The study said that of the almost two million women who were followed on average of almost 11 years, the breast cancer risk for women using the pill increased more the longer they used it - rising from 20 to 38 percent depending on length of time used, CNN reported.
It turns out those newer birth control pills don't lower breast cancer risk. They found that, for every 100,000 women, there were 68 cases of breast cancer per year in women using hormonal birth control versus 55 annual breast cancer cases among those who didn't.
Even before the new study, the World Health Organization and medical groups recommended against hormonal contraception for breast cancer survivors and women at high risk of the disease because of family history or breast abnormalities. This risk increased from 1.09 with less than 1 year of use to 1.38 with more than a decade of use.
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As well as discovering the risk disappeared within approximately five years of stopping oral contraception, it also found that women who had ever used the pill were less likely to have colorectal, endometrial or ovarian cancer than women who had never used the pill. In current and recent users of any type of hormonal contraception, the risk of breast cancer was 20 per cent increased. Vigilance, including monthly self-checks, yearly appointments, and knowing your personal normal, has never been more central to women's breast health-or well-being.
Researchers found that among women taking the pill for five years, there would be an extra one breast cancer diagnosis for every 1,500 women.
The benefits persisted for many years after stopping the pill, perhaps 30 or more years.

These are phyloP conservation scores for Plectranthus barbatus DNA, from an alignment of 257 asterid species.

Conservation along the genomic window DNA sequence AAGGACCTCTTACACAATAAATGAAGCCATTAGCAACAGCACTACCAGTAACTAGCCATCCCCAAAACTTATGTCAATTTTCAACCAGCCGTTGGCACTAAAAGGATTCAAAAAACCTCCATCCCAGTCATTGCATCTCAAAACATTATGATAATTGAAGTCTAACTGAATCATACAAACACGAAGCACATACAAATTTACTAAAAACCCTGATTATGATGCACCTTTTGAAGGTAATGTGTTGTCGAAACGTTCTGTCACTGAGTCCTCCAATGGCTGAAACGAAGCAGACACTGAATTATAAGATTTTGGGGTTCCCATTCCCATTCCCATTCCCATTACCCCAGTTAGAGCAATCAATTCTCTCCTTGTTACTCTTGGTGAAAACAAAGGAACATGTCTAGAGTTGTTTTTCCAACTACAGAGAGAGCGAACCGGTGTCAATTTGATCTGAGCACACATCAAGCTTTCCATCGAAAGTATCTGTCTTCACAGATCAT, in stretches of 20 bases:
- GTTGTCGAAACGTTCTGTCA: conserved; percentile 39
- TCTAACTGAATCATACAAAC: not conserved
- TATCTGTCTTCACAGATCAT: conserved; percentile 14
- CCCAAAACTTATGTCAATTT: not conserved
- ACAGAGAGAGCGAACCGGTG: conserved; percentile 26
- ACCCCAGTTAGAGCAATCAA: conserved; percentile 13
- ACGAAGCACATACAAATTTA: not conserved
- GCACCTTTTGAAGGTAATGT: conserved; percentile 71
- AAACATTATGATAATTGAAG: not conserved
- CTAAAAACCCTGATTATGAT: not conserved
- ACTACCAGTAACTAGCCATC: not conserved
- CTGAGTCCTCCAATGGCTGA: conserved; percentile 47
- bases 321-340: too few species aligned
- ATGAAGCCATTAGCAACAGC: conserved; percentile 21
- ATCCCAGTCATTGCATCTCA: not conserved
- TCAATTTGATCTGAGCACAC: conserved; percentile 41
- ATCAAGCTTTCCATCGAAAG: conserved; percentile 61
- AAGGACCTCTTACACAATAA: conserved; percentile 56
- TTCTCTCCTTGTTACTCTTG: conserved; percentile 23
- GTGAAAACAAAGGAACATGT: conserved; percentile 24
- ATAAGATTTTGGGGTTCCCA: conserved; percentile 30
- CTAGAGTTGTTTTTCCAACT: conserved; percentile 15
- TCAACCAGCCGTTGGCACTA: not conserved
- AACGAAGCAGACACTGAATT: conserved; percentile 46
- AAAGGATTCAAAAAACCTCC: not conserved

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Users of progestogen only contraceptives - mainly pills and the hormone-intrauterine system (IUS) - also experienced an increased relative risk of breast cancer.
She said: 'That newer combined contraceptive pills may also carry a slight breast cancer risk is an important finding, and one that will help women make an even more informed decision when choosing to use the pill. Women see their doctors about contraception. "Women just need to be aware of the risks".
"I do encourage people to talk with their doctor and not go running off their birth control", Hobart said. "Thus, it is not exclusively estrogen that increases the risk of breast cancer".
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The study also looked at younger people, when older people are more often diagnosed with cancer, Hobart said. The study's disclosure statement also notes that two of the current study's authors joined the foundation after the paper was published. Such a study would be useful, he said, to show that hormonal contraception, "risks and all", may be essential to preventing pregnancy in some women with high risk for other medical conditions, such as diabetes. Experts believe that this is more of a public health issue than an individual health worry - the risk is 'small but it's measurable, and if you add up all the millions of women taking the pill, it is a significant public health concern.' oncologist Dr. Marisa Weiss told the New York Times.